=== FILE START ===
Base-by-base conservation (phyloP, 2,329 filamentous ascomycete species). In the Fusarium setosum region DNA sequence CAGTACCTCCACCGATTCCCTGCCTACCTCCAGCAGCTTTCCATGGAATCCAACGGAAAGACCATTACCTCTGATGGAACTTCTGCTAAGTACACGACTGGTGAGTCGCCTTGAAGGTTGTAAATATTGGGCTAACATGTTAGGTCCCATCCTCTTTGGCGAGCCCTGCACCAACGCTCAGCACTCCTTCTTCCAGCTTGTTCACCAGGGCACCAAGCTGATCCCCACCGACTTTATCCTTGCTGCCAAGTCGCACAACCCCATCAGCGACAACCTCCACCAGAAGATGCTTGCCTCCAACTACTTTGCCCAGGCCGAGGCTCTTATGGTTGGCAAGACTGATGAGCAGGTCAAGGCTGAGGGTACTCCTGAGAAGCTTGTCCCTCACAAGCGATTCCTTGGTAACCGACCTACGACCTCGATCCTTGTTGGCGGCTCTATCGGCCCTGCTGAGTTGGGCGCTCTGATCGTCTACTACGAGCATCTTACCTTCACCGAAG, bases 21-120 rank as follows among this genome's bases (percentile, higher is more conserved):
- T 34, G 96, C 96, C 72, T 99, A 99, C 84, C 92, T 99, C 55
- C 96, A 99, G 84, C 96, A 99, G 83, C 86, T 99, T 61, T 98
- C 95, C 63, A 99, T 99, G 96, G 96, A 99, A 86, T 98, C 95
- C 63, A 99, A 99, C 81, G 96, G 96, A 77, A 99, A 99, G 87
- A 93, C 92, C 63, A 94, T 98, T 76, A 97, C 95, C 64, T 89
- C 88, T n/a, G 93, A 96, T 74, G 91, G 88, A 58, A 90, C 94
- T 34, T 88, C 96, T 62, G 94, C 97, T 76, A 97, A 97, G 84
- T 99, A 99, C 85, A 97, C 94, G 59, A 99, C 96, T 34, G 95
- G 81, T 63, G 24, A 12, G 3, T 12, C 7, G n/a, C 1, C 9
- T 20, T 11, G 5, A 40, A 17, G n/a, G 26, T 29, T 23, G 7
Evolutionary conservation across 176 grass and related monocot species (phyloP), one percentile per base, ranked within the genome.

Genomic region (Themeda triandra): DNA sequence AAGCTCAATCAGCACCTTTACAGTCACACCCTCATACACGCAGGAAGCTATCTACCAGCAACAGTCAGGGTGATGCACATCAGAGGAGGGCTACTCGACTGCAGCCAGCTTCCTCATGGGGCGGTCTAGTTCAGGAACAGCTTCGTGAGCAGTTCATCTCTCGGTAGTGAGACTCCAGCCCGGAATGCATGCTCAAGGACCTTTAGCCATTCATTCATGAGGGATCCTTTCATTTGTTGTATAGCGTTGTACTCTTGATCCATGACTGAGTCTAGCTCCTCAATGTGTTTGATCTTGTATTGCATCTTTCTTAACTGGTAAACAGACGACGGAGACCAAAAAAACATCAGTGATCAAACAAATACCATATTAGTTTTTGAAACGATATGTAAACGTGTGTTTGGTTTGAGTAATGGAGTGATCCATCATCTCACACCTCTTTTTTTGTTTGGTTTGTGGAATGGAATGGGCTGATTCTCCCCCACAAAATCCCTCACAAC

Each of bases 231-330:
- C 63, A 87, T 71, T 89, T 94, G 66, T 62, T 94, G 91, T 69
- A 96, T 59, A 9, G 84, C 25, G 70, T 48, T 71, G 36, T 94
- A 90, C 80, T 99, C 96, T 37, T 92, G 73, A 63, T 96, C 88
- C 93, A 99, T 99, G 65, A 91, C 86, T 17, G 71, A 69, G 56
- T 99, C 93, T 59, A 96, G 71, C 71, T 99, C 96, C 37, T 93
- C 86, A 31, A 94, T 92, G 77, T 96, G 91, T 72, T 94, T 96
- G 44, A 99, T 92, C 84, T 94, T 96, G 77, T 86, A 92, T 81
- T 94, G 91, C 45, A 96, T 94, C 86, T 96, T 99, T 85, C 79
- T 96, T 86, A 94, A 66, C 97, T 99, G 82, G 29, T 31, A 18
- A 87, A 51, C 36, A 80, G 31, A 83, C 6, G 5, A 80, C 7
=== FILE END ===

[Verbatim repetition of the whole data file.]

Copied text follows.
Base-by-base conservation (phyloP, 2,329 filamentous ascomycete species). In the Fusarium setosum region DNA sequence CAGTACCTCCACCGATTCCCTGCCTACCTCCAGCAGCTTTCCATGGAATCCAACGGAAAGACCATTACCTCTGATGGAACTTCTGCTAAGTACACGACTGGTGAGTCGCCTTGAAGGTTGTAAATATTGGGCTAACATGTTAGGTCCCATCCTCTTTGGCGAGCCCTGCACCAACGCTCAGCACTCCTTCTTCCAGCTTGTTCACCAGGGCACCAAGCTGATCCCCACCGACTTTATCCTTGCTGCCAAGTCGCACAACCCCATCAGCGACAACCTCCACCAGAAGATGCTTGCCTCCAACTACTTTGCCCAGGCCGAGGCTCTTATGGTTGGCAAGACTGATGAGCAGGTCAAGGCTGAGGGTACTCCTGAGAAGCTTGTCCCTCACAAGCGATTCCTTGGTAACCGACCTACGACCTCGATCCTTGTTGGCGGCTCTATCGGCCCTGCTGAGTTGGGCGCTCTGATCGTCTACTACGAGCATCTTACCTTCACCGAAG, bases 21-120 rank as follows among this genome's bases (percentile, higher is more conserved):
- T 34, G 96, C 96, C 72, T 99, A 99, C 84, C 92, T 99, C 55
- C 96, A 99, G 84, C 96, A 99, G 83, C 86, T 99, T 61, T 98
- C 95, C 63, A 99, T 99, G 96, G 96, A 99, A 86, T 98, C 95
- C 63, A 99, A 99, C 81, G 96, G 96, A 77, A 99, A 99, G 87
- A 93, C 92, C 63, A 94, T 98, T 76, A 97, C 95, C 64, T 89
- C 88, T n/a, G 93, A 96, T 74, G 91, G 88, A 58, A 90, C 94
- T 34, T 88, C 96, T 62, G 94, C 97, T 76, A 97, A 97, G 84
- T 99, A 99, C 85, A 97, C 94, G 59, A 99, C 96, T 34, G 95
- G 81, T 63, G 24, A 12, G 3, T 12, C 7, G n/a, C 1, C 9
- T 20, T 11, G 5, A 40, A 17, G n/a, G 26, T 29, T 23, G 7
Evolutionary conservation across 176 grass and related monocot species (phyloP), one percentile per base, ranked within the genome.

Genomic region (Themeda triandra): DNA sequence AAGCTCAATCAGCACCTTTACAGTCACACCCTCATACACGCAGGAAGCTATCTACCAGCAACAGTCAGGGTGATGCACATCAGAGGAGGGCTACTCGACTGCAGCCAGCTTCCTCATGGGGCGGTCTAGTTCAGGAACAGCTTCGTGAGCAGTTCATCTCTCGGTAGTGAGACTCCAGCCCGGAATGCATGCTCAAGGACCTTTAGCCATTCATTCATGAGGGATCCTTTCATTTGTTGTATAGCGTTGTACTCTTGATCCATGACTGAGTCTAGCTCCTCAATGTGTTTGATCTTGTATTGCATCTTTCTTAACTGGTAAACAGACGACGGAGACCAAAAAAACATCAGTGATCAAACAAATACCATATTAGTTTTTGAAACGATATGTAAACGTGTGTTTGGTTTGAGTAATGGAGTGATCCATCATCTCACACCTCTTTTTTTGTTTGGTTTGTGGAATGGAATGGGCTGATTCTCCCCCACAAAATCCCTCACAAC

Each of bases 231-330:
- C 63, A 87, T 71, T 89, T 94, G 66, T 62, T 94, G 91, T 69
- A 96, T 59, A 9, G 84, C 25, G 70, T 48, T 71, G 36, T 94
- A 90, C 80, T 99, C 96, T 37, T 92, G 73, A 63, T 96, C 88
- C 93, A 99, T 99, G 65, A 91, C 86, T 17, G 71, A 69, G 56
- T 99, C 93, T 59, A 96, G 71, C 71, T 99, C 96, C 37, T 93
- C 86, A 31, A 94, T 92, G 77, T 96, G 91, T 72, T 94, T 96
- G 44, A 99, T 92, C 84, T 94, T 96, G 77, T 86, A 92, T 81
- T 94, G 91, C 45, A 96, T 94, C 86, T 96, T 99, T 85, C 79
- T 96, T 86, A 94, A 66, C 97, T 99, G 82, G 29, T 31, A 18
- A 87, A 51, C 36, A 80, G 31, A 83, C 6, G 5, A 80, C 7